Evidence-based practice in nursing focus on the enabling nurses to integrate the vast literature as well as technology into their daily practice with a view to improving health care quality and subsequently the patient outcomes. It is a process that incorporates nursing practice, nursing theory and empirical evidence into a single entity focused on improving the overall quality of health care. This implies that the nurse, the patient and the nursing research agencies all have a hand to play in this case. With such a common approach, then there is a higher possibility of care improvement.
As Scott & McSherry (2009) assert, evidence-based nursing is “An ongoing process by which evidence, nursing theory and the practitioners’ clinical expertise is critically evaluated and considered, in conjunction with patient involvement, to provide delivery of optimum nursing care for the individual”. In essence, evidence-based nursing is not a single instance event but a continuous process whose development is controlled by the emergence of new literature as well as technologies. It is a matter of weighing the benefits and risks associated with an emerging literature or technology, and applying the most viable recommendations into practice.
The three components of evidence-based nursing, that is, research, theory and practice can be described as a series of phases that all play a hand in the patient outcome. Evidence-based nursing focuses more on the patient as centre of concern. Thus, where patient outcome is not improved, the purpose of Evidence based nursing is overlooked. Research studies, are based on the current events or past results. From this, the researchers then use the results analysis to develop theories. The theories are then applied into practice to determine their efficacy. Thus, one of the major benefits of evidence-base nursing is that all developed theories that have proved to work elsewhere are evaluated through application on real time environment.
For baccalaureate students in nursing, evidence-based is a necessity as they look to go into practice. With the new alignments in education to suit the development of evidence-based nursing, students can rely on recent literature, using it to develop theories and models that are patient-focused and ensure a transformation of the current practices to suit patient needs. As Committee on the Robert Wood Johnson Foundation Initiative on the Future of Nursing (2011) describe “evidence-based practice should be a problem-solving approach to clinical practice that integrates a systematic search for, and critical appraisal of, the most relevant evidence to answer a burning clinical question.” Thus, the student being at the base of a vast literature and technological development should look into the nursing practice and seek for a problem. They can then use this problem as the springboard upon which they can formulate models and theories that can combat such a problem to improve patient outcome.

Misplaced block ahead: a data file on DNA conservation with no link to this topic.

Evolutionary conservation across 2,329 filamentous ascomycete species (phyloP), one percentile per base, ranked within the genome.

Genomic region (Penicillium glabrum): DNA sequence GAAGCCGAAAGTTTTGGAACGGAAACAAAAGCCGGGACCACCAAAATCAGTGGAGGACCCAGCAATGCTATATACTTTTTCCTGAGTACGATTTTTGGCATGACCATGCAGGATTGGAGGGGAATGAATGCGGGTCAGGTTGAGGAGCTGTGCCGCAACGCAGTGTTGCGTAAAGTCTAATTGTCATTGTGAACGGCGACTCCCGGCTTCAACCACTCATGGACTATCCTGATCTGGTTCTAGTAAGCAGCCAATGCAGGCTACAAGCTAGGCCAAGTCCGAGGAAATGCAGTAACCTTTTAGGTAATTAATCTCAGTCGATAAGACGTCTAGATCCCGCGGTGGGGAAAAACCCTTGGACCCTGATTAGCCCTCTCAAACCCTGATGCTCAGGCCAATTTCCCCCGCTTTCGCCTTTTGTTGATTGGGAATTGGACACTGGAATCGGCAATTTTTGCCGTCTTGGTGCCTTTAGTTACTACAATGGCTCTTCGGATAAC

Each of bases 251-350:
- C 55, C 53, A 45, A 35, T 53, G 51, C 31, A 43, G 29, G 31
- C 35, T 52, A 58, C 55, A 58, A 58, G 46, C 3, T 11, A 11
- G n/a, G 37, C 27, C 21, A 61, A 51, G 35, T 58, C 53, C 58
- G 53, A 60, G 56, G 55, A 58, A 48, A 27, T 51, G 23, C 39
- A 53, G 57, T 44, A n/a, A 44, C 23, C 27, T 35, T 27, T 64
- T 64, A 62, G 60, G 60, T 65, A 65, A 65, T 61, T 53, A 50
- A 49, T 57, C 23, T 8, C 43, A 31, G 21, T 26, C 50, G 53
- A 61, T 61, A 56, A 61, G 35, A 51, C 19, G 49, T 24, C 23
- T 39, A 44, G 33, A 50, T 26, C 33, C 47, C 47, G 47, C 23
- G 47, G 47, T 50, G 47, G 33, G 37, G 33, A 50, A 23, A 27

Thus, it is an issue that requires a redesign of the curriculum to suit problem solving approaches for students rather than just acquisition of theoretical knowledge on nursing. The Care Quality Commission (2010) describes the whole process as “The responsibility of higher education institutions, hospital trusts and primary care trusts is to ensure that, through education, standards are developed and maintained by health professionals”. It should thus begin from class and develop into practice.
Care Quality Commission (2010). Guidance about Compliance: Essential Standards of Quality and Safety..
Committee on the Robert Wood Johnson Foundation Initiative on the Future of Nursing, A., Robert Wood Johnson Foundation, & Institute of Medicine (U.S.) (2011). The future of nursing: Leading change, advancing health. Washington, D.C: National Academies Press.
Scott, K., & McSherry, R. (2009). Evidence Based Nursing: clarifying the concepts for